This photo was taken from our hotel doorway... Now at this distance you may not be able to make out what this shop is, but I took a few more photos.
Can you see a little better now? Yup! You got it...a quilt shop! Totally unplanned...it seems quilt shops the world over send out special magnetic vibes that can only be detected by other quilters (and their husbands) because I had absolutely nothing to do with booking the room! That didn't stop me from taking a peek inside though...the owner spoke little English, but there was a lot of fabric and I speak fabric fluently! Now I have to tell you this shop was a bit chaotic...boxes half unpacked sat on floors and shelves, fabric stacked in front of other fabric, books stacked on fabric stacked on scrapbooking supplies, toppling onto the yarn. All in a very small area, probably smaller than my studio area. Difficult to take photos and not photographically inspiring, but I snapped a couple later in the evening after closing.
This photo is quite flattering and makes things look tidier than it really was...and yes I bought a couple half meter cuts to add to my civil war repro stash, but seriously friends a total of one meter. I did well. I just couldn't come home and say I was in a quilt shop in Belgium and came out empty handed...could you?
The other fun thing I saw when we were leaving the memorial ceremonies at the Mennin Gate at
Ypres was this...
Some local knitters had yarn bombed a tree along our route! I have read about these fun occurrences and have seen many, many photos of yarn bombing on line, but had never seen one in real life, so of course it warranted a photo or two, or three. I really must get some of my knitting chums together to try it at home somewhere.
After dropping the kids at the airport, and taking a forty minute taxi ride to our hotel, I was ready for a nap in our cool air conditioned room to escape the relentless Paris heat, but of course time was slipping away from us and we were on foot, so it was going to take a while to see all we wanted, so we set of to explore Montmartre, in the 18th Arrondissement of Paris. We walked up, up, up through throngs of tourists to make a visit to Sacre Coer Cathedral and all it had to offer atop a very high hill overlooking the city of Paris.
Mr. O climbed up to the top of the tower of the Cathedral to snap some shots while I admired the view from below.
There we many street entertainers, playing typical french music of all kinds.
I am a real people watcher and I loved trying to pick out the locals.
Some were easier to spot than others.
We walked to the famed Moulin Rouge...just to see from the outside. We are not much on burlesque shows...famous or otherwise.<grin>
This area was the inspiration for many of Talouse Latrech paintings.
I'm not really sure how a red windmill ended up in the middle of Paris and became so famous for burlesque, but I will take a minute to Google it later.
A few souvenir shops and supper at a local cafe away from the crowds rounded out the day and we made our way back to the hotel for an early night(by Paris standards)
Day two we tackled the underground metro system (not my favourite way to travel, I always feel like I want to come home and shower off the dust and grime and smell of urine) I am such a country bumpkin!
Today Mr. O was taking me to a flea market...not just any flea market either...we were heading to the famous Paris Flea Market area that boasts upwards of 2000 vendors selling just about anything you may be looking for...for a price, of course! I have dreamed of shopping Paris flea markets for many many years, and now I can cross one more thing off my bucket list!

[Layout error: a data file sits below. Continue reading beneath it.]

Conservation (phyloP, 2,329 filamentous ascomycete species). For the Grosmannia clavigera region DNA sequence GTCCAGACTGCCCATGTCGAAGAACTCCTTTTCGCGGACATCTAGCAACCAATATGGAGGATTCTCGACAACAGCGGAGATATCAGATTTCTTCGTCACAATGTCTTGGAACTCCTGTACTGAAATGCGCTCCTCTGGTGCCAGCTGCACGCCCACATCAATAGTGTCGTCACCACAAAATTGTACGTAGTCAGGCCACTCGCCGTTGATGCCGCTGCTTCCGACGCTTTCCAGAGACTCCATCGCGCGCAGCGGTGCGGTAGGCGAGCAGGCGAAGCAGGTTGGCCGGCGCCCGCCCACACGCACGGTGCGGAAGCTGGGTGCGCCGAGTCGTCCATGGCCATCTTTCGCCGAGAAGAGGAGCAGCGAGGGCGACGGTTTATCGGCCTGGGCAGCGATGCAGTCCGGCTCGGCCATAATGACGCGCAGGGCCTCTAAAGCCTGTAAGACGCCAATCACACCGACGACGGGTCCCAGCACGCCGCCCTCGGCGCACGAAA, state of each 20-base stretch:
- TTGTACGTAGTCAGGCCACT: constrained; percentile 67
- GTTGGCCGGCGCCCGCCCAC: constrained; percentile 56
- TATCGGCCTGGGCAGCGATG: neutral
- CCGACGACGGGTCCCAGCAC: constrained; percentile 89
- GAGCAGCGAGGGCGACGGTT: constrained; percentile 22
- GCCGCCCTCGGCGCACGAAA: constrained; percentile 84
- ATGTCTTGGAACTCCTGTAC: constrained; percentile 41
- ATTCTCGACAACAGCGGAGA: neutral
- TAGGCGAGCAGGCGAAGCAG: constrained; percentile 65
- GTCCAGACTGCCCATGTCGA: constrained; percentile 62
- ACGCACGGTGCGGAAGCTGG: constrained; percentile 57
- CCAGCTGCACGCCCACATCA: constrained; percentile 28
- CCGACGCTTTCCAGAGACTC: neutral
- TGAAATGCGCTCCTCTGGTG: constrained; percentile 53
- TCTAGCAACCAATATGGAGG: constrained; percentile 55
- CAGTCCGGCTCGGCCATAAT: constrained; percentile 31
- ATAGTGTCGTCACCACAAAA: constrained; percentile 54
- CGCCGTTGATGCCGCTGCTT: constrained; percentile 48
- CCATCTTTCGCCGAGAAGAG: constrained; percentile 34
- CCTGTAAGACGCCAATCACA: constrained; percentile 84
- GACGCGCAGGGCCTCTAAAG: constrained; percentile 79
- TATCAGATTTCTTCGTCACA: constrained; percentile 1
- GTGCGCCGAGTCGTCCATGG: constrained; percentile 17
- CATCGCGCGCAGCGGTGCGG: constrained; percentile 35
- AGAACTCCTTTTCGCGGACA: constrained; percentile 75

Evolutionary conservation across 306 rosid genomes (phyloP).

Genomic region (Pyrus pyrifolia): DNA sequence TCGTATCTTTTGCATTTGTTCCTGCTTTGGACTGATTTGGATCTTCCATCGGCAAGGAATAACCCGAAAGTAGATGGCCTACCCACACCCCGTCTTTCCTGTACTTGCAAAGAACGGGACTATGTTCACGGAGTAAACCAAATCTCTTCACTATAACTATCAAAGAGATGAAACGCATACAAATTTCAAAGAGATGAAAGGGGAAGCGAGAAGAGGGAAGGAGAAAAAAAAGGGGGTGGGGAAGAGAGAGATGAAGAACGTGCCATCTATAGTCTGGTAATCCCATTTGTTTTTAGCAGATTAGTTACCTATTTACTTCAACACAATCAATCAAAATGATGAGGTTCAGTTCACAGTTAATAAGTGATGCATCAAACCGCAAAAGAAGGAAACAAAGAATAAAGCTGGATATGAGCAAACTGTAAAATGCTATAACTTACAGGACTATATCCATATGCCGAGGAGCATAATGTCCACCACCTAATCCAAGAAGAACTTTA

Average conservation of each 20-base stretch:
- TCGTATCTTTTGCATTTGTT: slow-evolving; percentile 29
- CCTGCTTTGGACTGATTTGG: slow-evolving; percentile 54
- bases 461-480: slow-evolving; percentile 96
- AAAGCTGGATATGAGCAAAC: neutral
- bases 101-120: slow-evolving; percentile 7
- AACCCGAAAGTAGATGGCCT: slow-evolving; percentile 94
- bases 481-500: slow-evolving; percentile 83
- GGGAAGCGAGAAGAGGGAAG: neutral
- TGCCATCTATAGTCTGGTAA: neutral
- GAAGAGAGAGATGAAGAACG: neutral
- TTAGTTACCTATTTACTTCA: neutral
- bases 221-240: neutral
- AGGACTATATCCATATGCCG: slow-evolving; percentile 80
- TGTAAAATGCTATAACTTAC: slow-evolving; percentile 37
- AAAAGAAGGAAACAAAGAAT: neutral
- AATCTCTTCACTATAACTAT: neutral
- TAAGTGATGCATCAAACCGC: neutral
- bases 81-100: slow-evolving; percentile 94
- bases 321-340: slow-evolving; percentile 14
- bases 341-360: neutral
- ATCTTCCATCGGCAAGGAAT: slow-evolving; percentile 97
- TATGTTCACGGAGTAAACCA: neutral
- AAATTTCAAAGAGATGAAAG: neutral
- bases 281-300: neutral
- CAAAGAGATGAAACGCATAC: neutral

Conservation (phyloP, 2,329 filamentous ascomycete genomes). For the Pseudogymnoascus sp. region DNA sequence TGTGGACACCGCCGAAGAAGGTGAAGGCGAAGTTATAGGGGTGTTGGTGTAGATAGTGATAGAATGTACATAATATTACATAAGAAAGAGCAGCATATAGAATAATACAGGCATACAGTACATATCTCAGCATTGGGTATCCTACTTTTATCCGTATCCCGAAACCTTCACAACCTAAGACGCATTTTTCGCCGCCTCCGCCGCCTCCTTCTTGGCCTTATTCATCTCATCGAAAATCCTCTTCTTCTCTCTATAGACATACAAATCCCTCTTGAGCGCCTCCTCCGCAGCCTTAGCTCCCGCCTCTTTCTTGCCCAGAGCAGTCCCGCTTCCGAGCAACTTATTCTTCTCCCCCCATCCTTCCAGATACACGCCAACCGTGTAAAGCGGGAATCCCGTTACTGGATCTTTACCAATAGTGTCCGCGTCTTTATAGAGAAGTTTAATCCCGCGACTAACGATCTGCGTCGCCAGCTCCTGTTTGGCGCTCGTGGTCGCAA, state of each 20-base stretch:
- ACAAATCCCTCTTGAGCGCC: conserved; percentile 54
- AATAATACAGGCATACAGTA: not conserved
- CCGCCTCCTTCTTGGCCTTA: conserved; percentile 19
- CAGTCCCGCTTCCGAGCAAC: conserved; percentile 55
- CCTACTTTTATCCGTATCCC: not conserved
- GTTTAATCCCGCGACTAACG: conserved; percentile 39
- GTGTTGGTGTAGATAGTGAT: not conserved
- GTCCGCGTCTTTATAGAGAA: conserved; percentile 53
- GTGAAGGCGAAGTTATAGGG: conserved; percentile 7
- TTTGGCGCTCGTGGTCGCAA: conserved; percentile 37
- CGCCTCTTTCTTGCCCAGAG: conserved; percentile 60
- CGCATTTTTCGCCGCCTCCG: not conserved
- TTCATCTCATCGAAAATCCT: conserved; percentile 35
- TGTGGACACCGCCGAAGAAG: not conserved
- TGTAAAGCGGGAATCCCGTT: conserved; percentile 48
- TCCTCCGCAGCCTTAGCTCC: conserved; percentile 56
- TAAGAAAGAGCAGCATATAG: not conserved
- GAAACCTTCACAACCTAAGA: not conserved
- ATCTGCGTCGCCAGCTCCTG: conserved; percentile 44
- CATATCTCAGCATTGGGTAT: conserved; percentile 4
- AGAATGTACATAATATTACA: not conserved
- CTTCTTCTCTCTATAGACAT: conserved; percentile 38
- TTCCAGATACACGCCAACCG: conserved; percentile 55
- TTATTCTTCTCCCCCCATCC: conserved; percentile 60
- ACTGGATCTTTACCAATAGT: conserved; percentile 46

We are talking very confined streets and shops with thousands of items for sale!
I made a few purchases that had to be small enough to fit into my already over crowded luggage, but I was happy. I spent more than I ever imagined I would on buttons, but I have a plan for them...
Two cards of buttons, 2.5 meters of lace, and a packet of letters and postcards, circa 1912.
A few other purchases of new items from other street vendors rounded out the shopping trip until we decided that we really needed another suitcase to get all our(my) other purchases home. A stop at a luggage shop and the we found ourselves on the over crowded subway with a suitcase heading back to our room. A bit of a rest, a walk around the corner to what happened to be France's largest fabric shopping district (remember what I said about the vibes?) that was totally unplanned. Thankfully, they had closed about 30 minutes before our arrival so no need for another suitcase.
Supper at a different cafe and we sauntered back to our room to rest up for our last full day in Paris.
Day 3 we braved the metro again, and visited the Musee d'Orsay. I loved it! I have always admired the paintings of Jean Francois Millet and to see the in personal was pretty special.
We saw paintings by Van Gogh, Renoir, Monet and many more. My feet were killing me but I was a happy camper. After the museum, we had lunch in a street cafe (quiche Lorraine mmmm) and the another lengthy walk to a Paris quilt shop raved about by many bloggers. Le Rouvray. The have a website, a small line of patterns, their own collection of fabric (Romance of Paris) and they carry some of the few fabrics made and designed in France.
Yes I shopped, yes, I bought fabric, and yes the suitcases were full, but I managed to squeeze a bit more in. They gifted me with one of their patterns too!
Another street cafe supper and back to the room to finish packing.
I snapped a quick shot of the Paris rooftops at sunset from our room as a parting shot.
As I write this we are somewhere over the Atlantic Ocean, next stop Montreal. Back on Canadian soil and then hopefully home by 11 p.m. We should be in our beds by midnight,which will be 6:00 a.m. France time. I am thinking I may just sleep in tomorrow.